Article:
- insure that all citizen’s have the ability to influence the election process


Appendix “A” Description of Regional Primary Regions based upon Electoral College (EC) Election Values (a)

Region Large State (EC); % of Region Other States and Territories Total EC
(b) (c ) (T)
1(d) NY (31) 57% CN, ME, MA, NH*, RI, VT 54
2 IL (20) 34% IO, MI, MN, WS 58
3 TX (30) 54% AK, LA, MS, OK 56
4(e) WA (9) 17% AL, AS, AZ, CO, GU(t), HA, ID,
UT, WY 53
5(f) CA (52) 96% NV 54
6 FL (23) 40% AL, GA, MS, NC, PR(t), SC, VI(t) 58
7 OH (19) 40% IN, KY, TN, WV 47
8 PA (21) 38% DE, DC(t), MD, NJ, VA 55
TOTAL (205) 47% 435 100%


a. EC = # of Electoral College distribution following the 1990 Census

b. Each region contains approximately the same number of electoral votes are
the other regions.

c. Each region is dominate by a “large state” who’s Electoral Advantage is wholly or
partially offset by the sum of Electoral votes contained within the other states of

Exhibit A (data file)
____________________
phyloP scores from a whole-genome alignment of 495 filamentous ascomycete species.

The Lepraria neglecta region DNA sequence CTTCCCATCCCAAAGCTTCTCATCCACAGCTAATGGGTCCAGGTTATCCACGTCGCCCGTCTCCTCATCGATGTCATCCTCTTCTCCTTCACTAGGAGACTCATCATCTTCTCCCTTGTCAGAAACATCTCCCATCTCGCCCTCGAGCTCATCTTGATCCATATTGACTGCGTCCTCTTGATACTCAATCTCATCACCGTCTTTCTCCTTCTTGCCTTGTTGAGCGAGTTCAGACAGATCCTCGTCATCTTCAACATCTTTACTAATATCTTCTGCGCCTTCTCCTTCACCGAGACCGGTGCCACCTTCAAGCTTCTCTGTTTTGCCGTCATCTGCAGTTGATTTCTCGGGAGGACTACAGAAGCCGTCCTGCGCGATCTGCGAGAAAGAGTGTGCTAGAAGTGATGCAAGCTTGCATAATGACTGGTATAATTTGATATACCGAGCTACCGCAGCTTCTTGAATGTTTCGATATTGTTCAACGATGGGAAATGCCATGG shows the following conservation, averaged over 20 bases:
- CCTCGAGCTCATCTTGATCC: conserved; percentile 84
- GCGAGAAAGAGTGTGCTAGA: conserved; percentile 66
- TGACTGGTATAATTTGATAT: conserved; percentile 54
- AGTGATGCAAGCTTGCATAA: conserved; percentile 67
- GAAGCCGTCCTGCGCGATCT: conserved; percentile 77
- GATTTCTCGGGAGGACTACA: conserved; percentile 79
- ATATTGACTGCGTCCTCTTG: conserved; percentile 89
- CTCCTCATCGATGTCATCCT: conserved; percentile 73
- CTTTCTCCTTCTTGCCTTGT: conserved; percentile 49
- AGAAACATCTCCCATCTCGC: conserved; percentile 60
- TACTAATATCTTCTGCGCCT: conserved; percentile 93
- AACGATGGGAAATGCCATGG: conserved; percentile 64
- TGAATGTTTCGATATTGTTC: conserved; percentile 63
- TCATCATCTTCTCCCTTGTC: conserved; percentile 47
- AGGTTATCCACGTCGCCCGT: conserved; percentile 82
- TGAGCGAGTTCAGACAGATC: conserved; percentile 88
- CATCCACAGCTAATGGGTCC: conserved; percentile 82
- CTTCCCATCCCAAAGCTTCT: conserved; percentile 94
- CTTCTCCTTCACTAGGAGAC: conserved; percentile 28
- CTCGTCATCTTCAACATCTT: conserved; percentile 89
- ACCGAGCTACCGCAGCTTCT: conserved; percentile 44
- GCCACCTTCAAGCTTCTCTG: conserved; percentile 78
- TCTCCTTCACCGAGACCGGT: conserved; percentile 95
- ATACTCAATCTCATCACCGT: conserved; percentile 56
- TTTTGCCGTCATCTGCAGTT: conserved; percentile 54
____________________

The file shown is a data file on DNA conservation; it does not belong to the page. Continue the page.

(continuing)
the region (except Region 5 - see “f” below).

d. Region 1 contains the historical New Hampshire “First in the National Primary”.
In order the preserve New Hampshire’s tradition of being the “First in the National
Primary”; this Act should be designed as to permit the NH primary voting to begin
at 07:30 Hr.( ½ hour earlier than all other states in Region #1), and all other states
in this region shall be required to close their election polling booths at 20:30 Hr.
( ½ later than NH); thus preserving this quaint, historical custom

e. Region 4 contains the widest geographical dispersion and the most number of State